Endowment Returns Up Again

College endowment gains, which only two years ago were negative on average, are in the double digits for the second year in a row.

November 4, 2014

College endowment funds saw double-digit returns this year, but many are still just treading water over the past decade.

Endowments saw average market returns of 15.8 percent in the 2014 budget year, according to preliminary findings of a survey by Commonfund and the National Association of College and University Business Officers.

This makes the second year in a row that endowment fund managers have managed double-digit returns. Last year, investment returns were 11.7 percent. Two years ago, market returns were negative, and only six years ago, the recession and related economic crisis caused major losses for some funds.

“The studies have reported double-digit gains in four of the past five years, giving endowments a chance to rebuild after the erosion caused by the losses reported in FY2008 and FY2009,” said the Commonfund Institute's executive director, John Griswold, in a statement accompanying the survey’s release.

Still, endowments need more than just good short-term returns to grow. Typically, they need to get market returns of about 7 or 8 percent per year over 10 years to grow their principle. Each year, funds pay out a customary 5 percent of their total size to be used by the college they support -- and funds must also still cope with inflation.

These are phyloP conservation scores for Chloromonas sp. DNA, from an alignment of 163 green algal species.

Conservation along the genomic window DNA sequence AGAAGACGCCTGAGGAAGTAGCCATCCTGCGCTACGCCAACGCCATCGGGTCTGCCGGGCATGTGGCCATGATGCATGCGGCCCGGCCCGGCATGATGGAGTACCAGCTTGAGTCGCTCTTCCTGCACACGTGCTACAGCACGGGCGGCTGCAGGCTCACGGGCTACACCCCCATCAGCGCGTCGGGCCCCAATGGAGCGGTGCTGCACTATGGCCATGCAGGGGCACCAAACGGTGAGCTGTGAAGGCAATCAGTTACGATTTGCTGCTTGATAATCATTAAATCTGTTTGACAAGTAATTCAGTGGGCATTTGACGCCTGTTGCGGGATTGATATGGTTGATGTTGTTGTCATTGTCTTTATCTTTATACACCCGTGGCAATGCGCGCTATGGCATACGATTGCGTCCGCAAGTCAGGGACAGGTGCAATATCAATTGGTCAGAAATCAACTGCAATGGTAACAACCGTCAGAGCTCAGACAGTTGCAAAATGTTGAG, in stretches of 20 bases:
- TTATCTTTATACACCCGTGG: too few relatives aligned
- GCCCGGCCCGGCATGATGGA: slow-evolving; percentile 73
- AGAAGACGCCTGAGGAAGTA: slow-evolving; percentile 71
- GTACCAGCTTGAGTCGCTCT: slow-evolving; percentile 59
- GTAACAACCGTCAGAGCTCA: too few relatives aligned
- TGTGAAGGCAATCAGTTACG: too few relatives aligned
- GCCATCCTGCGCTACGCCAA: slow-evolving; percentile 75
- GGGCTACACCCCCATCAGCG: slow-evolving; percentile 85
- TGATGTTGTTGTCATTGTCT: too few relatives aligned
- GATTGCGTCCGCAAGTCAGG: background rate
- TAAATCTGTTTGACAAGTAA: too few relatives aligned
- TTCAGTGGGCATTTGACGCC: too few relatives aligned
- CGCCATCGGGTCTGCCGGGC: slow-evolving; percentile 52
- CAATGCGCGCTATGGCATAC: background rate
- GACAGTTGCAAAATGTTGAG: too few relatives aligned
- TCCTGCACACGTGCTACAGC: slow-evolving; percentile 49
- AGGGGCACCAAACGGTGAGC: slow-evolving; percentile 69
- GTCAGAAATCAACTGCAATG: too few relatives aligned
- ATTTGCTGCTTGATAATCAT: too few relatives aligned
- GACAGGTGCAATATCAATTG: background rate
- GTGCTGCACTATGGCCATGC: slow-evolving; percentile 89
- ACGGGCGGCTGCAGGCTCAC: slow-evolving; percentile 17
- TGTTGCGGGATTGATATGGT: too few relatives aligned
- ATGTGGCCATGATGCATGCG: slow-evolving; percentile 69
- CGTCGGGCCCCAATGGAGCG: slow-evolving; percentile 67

Over the past 10 years, endowment funds have seen only about 7 percent returns.

Kenneth Redd, the director of research and policy analysis for NACUBO, said funds are only “about treading water” and breaking even over the past decade. 

“We do think the returns over all will remain very positive,” he said in a telephone interview. That means that colleges can pay out more money for things like construction, scholarships, research and faculty.

The double-digit returns were not a surprise: the stock market grew by about 20 percent during the 2014 budget year, which for most institutions ran from summer 2013 to summer 2014. On average, about eighth or so of an endowment fund's portfolio is invested in domestic stocks. 

A few colleges – Duke University, Yale University and the University of Minnesota – already reported impressive investment returns of 20 percent or more.

The NACUBO-Commonfund survey received full or partial responses from 426 American colleges and universities. The final survey, to be released early next year, typically draws about twice as many full responses. That survey lists the endowment values of individual colleges and universities, unlike the preliminary release.


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